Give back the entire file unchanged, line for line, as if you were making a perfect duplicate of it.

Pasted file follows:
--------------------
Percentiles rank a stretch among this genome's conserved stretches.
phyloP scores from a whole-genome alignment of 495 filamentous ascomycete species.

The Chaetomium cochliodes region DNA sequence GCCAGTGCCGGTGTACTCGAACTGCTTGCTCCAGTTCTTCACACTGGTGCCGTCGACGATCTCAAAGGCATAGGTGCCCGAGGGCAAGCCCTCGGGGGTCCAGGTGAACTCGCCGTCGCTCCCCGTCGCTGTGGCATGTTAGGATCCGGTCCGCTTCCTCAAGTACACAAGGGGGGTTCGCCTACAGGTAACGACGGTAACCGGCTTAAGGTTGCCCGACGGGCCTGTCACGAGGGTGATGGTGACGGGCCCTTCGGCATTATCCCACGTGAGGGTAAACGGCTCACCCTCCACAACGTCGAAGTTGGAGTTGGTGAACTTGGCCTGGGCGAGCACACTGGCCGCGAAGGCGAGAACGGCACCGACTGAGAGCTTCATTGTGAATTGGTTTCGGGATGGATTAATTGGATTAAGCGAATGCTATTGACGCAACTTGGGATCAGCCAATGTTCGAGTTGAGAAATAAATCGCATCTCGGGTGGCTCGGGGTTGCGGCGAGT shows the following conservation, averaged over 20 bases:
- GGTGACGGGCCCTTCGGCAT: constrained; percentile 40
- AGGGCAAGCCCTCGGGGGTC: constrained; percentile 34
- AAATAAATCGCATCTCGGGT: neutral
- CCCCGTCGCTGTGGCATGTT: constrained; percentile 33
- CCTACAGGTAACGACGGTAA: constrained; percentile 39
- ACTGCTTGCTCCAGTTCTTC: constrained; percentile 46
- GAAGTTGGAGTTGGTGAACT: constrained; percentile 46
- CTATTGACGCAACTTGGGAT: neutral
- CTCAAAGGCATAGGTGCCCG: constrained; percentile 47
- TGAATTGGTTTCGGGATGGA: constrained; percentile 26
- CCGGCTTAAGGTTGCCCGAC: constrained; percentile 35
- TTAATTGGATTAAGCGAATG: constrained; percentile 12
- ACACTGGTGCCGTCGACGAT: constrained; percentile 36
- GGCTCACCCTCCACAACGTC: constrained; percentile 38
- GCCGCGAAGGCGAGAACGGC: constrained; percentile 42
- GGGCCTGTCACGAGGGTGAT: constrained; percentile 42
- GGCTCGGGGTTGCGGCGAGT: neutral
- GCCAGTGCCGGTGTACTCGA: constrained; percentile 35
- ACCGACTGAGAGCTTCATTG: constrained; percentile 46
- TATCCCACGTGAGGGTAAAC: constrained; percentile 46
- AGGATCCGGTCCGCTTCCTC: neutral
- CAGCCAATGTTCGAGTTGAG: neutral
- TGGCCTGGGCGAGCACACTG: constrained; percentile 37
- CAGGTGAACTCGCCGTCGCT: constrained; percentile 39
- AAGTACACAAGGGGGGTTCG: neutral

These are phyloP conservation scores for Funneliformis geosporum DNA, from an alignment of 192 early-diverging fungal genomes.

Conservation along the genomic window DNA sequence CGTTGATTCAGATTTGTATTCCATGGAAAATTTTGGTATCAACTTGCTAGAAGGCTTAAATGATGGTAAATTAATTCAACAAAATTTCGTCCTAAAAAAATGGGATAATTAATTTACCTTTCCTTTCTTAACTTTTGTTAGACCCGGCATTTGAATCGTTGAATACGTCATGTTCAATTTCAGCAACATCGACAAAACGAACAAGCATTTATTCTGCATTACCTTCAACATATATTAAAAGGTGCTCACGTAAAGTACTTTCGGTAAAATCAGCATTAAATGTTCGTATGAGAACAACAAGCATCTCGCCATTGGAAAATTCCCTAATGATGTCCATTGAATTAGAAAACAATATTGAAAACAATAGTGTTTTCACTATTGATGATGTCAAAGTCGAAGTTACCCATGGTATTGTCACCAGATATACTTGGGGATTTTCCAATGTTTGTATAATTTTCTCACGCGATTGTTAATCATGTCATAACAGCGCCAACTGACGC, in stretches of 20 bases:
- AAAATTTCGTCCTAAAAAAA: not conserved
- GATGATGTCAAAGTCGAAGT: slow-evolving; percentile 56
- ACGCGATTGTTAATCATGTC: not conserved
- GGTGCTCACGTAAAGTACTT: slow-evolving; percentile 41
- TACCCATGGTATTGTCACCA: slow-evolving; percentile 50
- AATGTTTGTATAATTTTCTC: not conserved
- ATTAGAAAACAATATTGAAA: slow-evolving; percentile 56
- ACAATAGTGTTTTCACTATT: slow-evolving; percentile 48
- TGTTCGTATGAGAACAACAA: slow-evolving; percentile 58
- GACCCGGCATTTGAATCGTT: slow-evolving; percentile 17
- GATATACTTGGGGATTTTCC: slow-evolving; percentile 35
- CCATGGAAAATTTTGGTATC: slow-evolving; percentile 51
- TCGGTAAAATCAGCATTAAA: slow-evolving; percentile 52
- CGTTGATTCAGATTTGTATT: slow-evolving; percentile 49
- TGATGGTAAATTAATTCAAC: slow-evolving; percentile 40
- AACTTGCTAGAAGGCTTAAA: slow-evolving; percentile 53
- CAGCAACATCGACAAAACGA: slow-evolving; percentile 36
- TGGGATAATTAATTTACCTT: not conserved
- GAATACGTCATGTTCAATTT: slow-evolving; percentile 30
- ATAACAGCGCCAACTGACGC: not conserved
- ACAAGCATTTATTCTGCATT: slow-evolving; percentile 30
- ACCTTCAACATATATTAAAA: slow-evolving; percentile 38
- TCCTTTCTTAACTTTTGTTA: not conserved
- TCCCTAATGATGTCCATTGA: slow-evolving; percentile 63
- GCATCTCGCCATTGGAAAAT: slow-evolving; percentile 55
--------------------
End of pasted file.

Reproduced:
Percentiles rank a stretch among this genome's conserved stretches.
phyloP scores from a whole-genome alignment of 495 filamentous ascomycete species.

The Chaetomium cochliodes region DNA sequence GCCAGTGCCGGTGTACTCGAACTGCTTGCTCCAGTTCTTCACACTGGTGCCGTCGACGATCTCAAAGGCATAGGTGCCCGAGGGCAAGCCCTCGGGGGTCCAGGTGAACTCGCCGTCGCTCCCCGTCGCTGTGGCATGTTAGGATCCGGTCCGCTTCCTCAAGTACACAAGGGGGGTTCGCCTACAGGTAACGACGGTAACCGGCTTAAGGTTGCCCGACGGGCCTGTCACGAGGGTGATGGTGACGGGCCCTTCGGCATTATCCCACGTGAGGGTAAACGGCTCACCCTCCACAACGTCGAAGTTGGAGTTGGTGAACTTGGCCTGGGCGAGCACACTGGCCGCGAAGGCGAGAACGGCACCGACTGAGAGCTTCATTGTGAATTGGTTTCGGGATGGATTAATTGGATTAAGCGAATGCTATTGACGCAACTTGGGATCAGCCAATGTTCGAGTTGAGAAATAAATCGCATCTCGGGTGGCTCGGGGTTGCGGCGAGT shows the following conservation, averaged over 20 bases:
- GGTGACGGGCCCTTCGGCAT: constrained; percentile 40
- AGGGCAAGCCCTCGGGGGTC: constrained; percentile 34
- AAATAAATCGCATCTCGGGT: neutral
- CCCCGTCGCTGTGGCATGTT: constrained; percentile 33
- CCTACAGGTAACGACGGTAA: constrained; percentile 39
- ACTGCTTGCTCCAGTTCTTC: constrained; percentile 46
- GAAGTTGGAGTTGGTGAACT: constrained; percentile 46
- CTATTGACGCAACTTGGGAT: neutral
- CTCAAAGGCATAGGTGCCCG: constrained; percentile 47
- TGAATTGGTTTCGGGATGGA: constrained; percentile 26
- CCGGCTTAAGGTTGCCCGAC: constrained; percentile 35
- TTAATTGGATTAAGCGAATG: constrained; percentile 12
- ACACTGGTGCCGTCGACGAT: constrained; percentile 36
- GGCTCACCCTCCACAACGTC: constrained; percentile 38
- GCCGCGAAGGCGAGAACGGC: constrained; percentile 42
- GGGCCTGTCACGAGGGTGAT: constrained; percentile 42
- GGCTCGGGGTTGCGGCGAGT: neutral
- GCCAGTGCCGGTGTACTCGA: constrained; percentile 35
- ACCGACTGAGAGCTTCATTG: constrained; percentile 46
- TATCCCACGTGAGGGTAAAC: constrained; percentile 46
- AGGATCCGGTCCGCTTCCTC: neutral
- CAGCCAATGTTCGAGTTGAG: neutral
- TGGCCTGGGCGAGCACACTG: constrained; percentile 37
- CAGGTGAACTCGCCGTCGCT: constrained; percentile 39
- AAGTACACAAGGGGGGTTCG: neutral

These are phyloP conservation scores for Funneliformis geosporum DNA, from an alignment of 192 early-diverging fungal genomes.

Conservation along the genomic window DNA sequence CGTTGATTCAGATTTGTATTCCATGGAAAATTTTGGTATCAACTTGCTAGAAGGCTTAAATGATGGTAAATTAATTCAACAAAATTTCGTCCTAAAAAAATGGGATAATTAATTTACCTTTCCTTTCTTAACTTTTGTTAGACCCGGCATTTGAATCGTTGAATACGTCATGTTCAATTTCAGCAACATCGACAAAACGAACAAGCATTTATTCTGCATTACCTTCAACATATATTAAAAGGTGCTCACGTAAAGTACTTTCGGTAAAATCAGCATTAAATGTTCGTATGAGAACAACAAGCATCTCGCCATTGGAAAATTCCCTAATGATGTCCATTGAATTAGAAAACAATATTGAAAACAATAGTGTTTTCACTATTGATGATGTCAAAGTCGAAGTTACCCATGGTATTGTCACCAGATATACTTGGGGATTTTCCAATGTTTGTATAATTTTCTCACGCGATTGTTAATCATGTCATAACAGCGCCAACTGACGC, in stretches of 20 bases:
- AAAATTTCGTCCTAAAAAAA: not conserved
- GATGATGTCAAAGTCGAAGT: slow-evolving; percentile 56
- ACGCGATTGTTAATCATGTC: not conserved
- GGTGCTCACGTAAAGTACTT: slow-evolving; percentile 41
- TACCCATGGTATTGTCACCA: slow-evolving; percentile 50
- AATGTTTGTATAATTTTCTC: not conserved
- ATTAGAAAACAATATTGAAA: slow-evolving; percentile 56
- ACAATAGTGTTTTCACTATT: slow-evolving; percentile 48
- TGTTCGTATGAGAACAACAA: slow-evolving; percentile 58
- GACCCGGCATTTGAATCGTT: slow-evolving; percentile 17
- GATATACTTGGGGATTTTCC: slow-evolving; percentile 35
- CCATGGAAAATTTTGGTATC: slow-evolving; percentile 51
- TCGGTAAAATCAGCATTAAA: slow-evolving; percentile 52
- CGTTGATTCAGATTTGTATT: slow-evolving; percentile 49
- TGATGGTAAATTAATTCAAC: slow-evolving; percentile 40
- AACTTGCTAGAAGGCTTAAA: slow-evolving; percentile 53
- CAGCAACATCGACAAAACGA: slow-evolving; percentile 36
- TGGGATAATTAATTTACCTT: not conserved
- GAATACGTCATGTTCAATTT: slow-evolving; percentile 30
- ATAACAGCGCCAACTGACGC: not conserved
- ACAAGCATTTATTCTGCATT: slow-evolving; percentile 30
- ACCTTCAACATATATTAAAA: slow-evolving; percentile 38
- TCCTTTCTTAACTTTTGTTA: not conserved
- TCCCTAATGATGTCCATTGA: slow-evolving; percentile 63
- GCATCTCGCCATTGGAAAAT: slow-evolving; percentile 55